This shows you the Pi Camera image and control options, all within your browser window. How easy was that?

     

    I'm going to leave you to read through Silvan's instructions on things like motion detection, resolution and so forth, because those are project-specific settings for whatever you decide to do with the portable Pi Camera. That said, it's all pretty obvious when you look at them in the settings menus in your web browser, so have a fiddle and then come back and join us for the next part where we free the Pi Camera from the confines of a Wi-Fi network.

     

    Option 1: Wi-Fi Hotspot on your Smartphone

    Pi-Camera-Mobile-Hotspot.jpgThis option is simpler, but I'm not as keen on it as a solution for using RPi Cam Web Interface while on the move. But let's take a look anyway, given that it's quicker and easier.

     

    I used the option on my smartphone (a Samsung Galaxy S5) to create a Wi-Fi hotspot, and then connected the RPi3 to that network. You need to do this while the Pi is still hooked up to the keyboard and monitor and such.

     

    Start a Wi-Fi hotspot on your phone, and search for Wi-Fi networks on the Pi. Select your hotspot, and connect (with the password, if you included one when starting it up on your phone).

     

    My phone then told me a device had connected to its hotspot network, and gave me the IP address. Navigate to that IP address in the smartphone's web browser, and there you can access RPi Cam Web Interface, and thence the image and controls. Easy, but a little limited.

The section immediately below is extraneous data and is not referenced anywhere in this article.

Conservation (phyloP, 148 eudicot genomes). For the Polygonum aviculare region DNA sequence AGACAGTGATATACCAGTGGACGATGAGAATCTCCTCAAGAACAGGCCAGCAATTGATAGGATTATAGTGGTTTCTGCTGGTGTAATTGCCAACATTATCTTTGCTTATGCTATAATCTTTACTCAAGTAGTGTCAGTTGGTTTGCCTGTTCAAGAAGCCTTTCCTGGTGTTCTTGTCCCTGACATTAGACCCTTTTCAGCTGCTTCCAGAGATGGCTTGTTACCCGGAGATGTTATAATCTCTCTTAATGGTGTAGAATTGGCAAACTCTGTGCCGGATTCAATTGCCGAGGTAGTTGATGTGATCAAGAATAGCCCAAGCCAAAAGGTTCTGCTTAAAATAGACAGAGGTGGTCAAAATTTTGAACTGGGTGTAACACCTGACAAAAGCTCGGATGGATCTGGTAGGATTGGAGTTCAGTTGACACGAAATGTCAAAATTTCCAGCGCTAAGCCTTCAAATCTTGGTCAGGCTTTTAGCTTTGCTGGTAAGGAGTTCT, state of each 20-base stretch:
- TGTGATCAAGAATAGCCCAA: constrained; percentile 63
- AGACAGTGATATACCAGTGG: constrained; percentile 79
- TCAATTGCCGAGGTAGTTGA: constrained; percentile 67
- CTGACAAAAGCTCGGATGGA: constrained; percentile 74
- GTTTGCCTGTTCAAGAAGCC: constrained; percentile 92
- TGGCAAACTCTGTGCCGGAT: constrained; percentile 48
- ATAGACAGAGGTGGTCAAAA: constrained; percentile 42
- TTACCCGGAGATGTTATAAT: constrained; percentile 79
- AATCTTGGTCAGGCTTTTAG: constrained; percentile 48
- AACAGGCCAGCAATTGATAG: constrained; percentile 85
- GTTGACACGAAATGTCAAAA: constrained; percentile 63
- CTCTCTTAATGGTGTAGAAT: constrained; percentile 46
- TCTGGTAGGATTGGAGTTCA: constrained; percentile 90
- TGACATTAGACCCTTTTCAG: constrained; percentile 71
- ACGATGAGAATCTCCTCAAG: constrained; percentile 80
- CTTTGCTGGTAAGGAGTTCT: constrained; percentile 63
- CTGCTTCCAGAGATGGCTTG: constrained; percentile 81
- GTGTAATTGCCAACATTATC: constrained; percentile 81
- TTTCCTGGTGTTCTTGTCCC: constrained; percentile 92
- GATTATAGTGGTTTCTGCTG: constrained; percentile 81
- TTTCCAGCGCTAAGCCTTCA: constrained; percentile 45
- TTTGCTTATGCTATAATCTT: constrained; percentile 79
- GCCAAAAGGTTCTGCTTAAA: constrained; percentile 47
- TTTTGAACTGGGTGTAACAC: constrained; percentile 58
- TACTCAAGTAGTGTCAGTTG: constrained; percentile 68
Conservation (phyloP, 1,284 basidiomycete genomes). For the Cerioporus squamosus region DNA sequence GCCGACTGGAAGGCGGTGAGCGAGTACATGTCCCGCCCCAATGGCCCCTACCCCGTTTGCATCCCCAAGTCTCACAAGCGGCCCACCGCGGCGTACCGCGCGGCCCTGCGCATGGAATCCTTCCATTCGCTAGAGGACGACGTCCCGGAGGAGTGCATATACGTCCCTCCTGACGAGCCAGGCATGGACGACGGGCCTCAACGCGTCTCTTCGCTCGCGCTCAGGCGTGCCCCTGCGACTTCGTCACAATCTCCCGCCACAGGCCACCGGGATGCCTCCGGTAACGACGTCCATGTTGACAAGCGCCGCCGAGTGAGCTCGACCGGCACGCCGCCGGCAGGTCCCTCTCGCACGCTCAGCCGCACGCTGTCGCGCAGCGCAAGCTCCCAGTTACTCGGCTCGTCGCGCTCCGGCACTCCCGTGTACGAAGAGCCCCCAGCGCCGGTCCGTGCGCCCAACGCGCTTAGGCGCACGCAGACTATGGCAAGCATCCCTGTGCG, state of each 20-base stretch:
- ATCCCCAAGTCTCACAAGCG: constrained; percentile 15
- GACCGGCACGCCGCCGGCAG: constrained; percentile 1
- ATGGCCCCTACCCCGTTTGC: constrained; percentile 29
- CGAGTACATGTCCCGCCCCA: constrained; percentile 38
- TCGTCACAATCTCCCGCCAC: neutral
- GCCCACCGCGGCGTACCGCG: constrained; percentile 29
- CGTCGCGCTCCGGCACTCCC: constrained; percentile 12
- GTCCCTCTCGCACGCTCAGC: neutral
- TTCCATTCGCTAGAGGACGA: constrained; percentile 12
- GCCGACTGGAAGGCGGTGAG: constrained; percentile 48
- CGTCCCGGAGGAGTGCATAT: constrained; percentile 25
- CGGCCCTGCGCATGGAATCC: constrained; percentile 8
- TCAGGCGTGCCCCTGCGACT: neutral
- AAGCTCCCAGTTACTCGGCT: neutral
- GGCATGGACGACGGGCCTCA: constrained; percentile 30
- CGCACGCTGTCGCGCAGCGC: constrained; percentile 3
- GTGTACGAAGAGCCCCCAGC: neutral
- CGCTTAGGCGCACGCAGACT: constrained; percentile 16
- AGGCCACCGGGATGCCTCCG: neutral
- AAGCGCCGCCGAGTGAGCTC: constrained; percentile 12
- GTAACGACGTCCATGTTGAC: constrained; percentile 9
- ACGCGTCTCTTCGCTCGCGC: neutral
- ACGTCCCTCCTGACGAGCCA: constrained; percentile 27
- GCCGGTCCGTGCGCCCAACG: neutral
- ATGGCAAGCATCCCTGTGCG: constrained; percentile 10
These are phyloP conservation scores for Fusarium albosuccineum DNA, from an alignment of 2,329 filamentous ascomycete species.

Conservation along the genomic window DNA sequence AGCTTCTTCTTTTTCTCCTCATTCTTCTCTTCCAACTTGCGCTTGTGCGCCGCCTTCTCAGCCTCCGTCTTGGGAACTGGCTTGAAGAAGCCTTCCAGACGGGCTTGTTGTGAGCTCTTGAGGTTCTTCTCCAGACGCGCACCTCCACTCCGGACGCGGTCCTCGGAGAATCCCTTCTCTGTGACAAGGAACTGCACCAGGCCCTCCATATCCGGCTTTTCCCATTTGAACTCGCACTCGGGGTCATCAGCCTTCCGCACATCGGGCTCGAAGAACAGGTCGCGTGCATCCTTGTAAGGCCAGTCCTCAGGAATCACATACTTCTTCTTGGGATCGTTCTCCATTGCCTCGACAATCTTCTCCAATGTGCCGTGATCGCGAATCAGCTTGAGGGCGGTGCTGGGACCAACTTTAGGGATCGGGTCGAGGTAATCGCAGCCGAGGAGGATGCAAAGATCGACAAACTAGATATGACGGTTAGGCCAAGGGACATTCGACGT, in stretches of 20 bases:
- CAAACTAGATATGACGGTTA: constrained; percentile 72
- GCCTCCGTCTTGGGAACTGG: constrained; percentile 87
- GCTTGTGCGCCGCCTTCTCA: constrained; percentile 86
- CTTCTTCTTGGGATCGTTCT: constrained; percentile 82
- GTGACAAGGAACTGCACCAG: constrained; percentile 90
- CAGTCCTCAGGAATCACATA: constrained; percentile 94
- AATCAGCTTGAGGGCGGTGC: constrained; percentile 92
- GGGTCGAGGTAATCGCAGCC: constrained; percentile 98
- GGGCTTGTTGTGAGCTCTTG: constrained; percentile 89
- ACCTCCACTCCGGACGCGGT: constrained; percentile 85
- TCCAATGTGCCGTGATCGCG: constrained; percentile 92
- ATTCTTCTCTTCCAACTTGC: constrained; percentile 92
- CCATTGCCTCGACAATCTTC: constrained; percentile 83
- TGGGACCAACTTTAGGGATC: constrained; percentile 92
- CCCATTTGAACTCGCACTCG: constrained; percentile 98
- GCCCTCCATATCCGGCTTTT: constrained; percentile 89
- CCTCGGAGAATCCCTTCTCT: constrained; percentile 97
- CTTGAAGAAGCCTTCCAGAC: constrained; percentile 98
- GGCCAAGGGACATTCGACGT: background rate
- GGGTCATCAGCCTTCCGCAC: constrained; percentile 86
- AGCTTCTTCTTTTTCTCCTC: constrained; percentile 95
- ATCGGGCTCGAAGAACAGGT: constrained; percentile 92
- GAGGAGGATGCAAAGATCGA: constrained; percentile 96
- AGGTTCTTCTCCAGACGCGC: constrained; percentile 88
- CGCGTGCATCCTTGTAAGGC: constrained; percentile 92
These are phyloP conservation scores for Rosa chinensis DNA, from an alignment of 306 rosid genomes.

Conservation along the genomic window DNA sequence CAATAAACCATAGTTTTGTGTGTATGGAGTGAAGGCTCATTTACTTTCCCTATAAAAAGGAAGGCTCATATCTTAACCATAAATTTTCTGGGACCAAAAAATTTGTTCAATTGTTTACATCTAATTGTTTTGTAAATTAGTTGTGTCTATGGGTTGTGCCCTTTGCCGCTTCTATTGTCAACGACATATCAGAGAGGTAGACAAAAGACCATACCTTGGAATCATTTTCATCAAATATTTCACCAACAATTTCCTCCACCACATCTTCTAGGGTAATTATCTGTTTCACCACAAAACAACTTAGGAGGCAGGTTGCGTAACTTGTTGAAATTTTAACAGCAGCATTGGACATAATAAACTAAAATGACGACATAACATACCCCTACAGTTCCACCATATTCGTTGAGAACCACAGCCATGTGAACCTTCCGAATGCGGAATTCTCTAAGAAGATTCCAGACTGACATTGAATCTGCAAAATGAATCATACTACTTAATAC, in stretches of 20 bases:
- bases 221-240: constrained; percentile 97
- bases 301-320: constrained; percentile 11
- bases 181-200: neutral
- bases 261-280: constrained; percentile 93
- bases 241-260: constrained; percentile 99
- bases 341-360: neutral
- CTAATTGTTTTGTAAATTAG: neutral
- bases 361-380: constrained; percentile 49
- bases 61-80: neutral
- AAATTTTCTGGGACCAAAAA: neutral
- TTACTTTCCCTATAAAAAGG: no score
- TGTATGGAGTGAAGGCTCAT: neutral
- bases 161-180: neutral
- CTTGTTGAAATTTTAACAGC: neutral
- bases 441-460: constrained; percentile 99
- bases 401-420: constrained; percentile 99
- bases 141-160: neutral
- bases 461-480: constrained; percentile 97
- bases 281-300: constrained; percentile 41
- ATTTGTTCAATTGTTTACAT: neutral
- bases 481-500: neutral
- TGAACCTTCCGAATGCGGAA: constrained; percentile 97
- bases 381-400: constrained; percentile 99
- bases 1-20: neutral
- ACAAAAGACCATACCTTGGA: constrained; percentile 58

One of the reasons I don't like this option as much is that I'm not sure whether the phone will always give the Pi the same IP address (I suspect it won't), and not every model of smartphone will work the same way. I can't say for sure, but I suspect an iPhone probably doesn't even let you do this, and if you're using a tablet you'll probably have similar difficulties. But it works, if you want to cut out a bit of work in option 2 below.

     

    Option 2: Set Up the Raspberry Pi 3 as a Wi-Fi Hotspot

    The alternative, which is preferable and more versatile, is to configure your Raspberry Pi 3 as a Wi-Fi hotspot (or access point, if we're being literal) instead of the smartphone. You then connect your smartphone, tablet, laptop or multiple devices to the RPi's network, and get to RPi Cam Web Interface that way. This is better because it's entirely cross platform in terms of devices, and makes it easy for multiple people to all view the image.

     

    Raspberry Pi guru Phil Martin helped out a lot with this setup, which was a bit trickier than anticipated. Potentially this is because I wanted to skip some stages, since we're not actually using our Raspberry Pi 3 as a Wi-Fi access point at all. At least, not for the point of sharing an internet connection. Potentially you guys can all help me refine this process, so do let me know in the comments if you can see a better way of doing this.

     

    In the meantime, here's the next stage in the project. With your Pi still hooked up to your monitor, keyboard and with Wi-Fi internet access, open terminal and type:

    sudo apt-get install dnsmasq hostapd

    This installs a DHCP and DNS server called "dnsmasq", which will hand out IP addresses to the devices you view the Pi Camera on, and the "hostapd" package that'll turn the Raspberry Pi 3 into a Wi-Fi access point.

     

    Before we start setting things up, we want to shut down the Raspberry Pi's Wi-Fi service so it allows you to make changes to what it's doing. In terminal, type: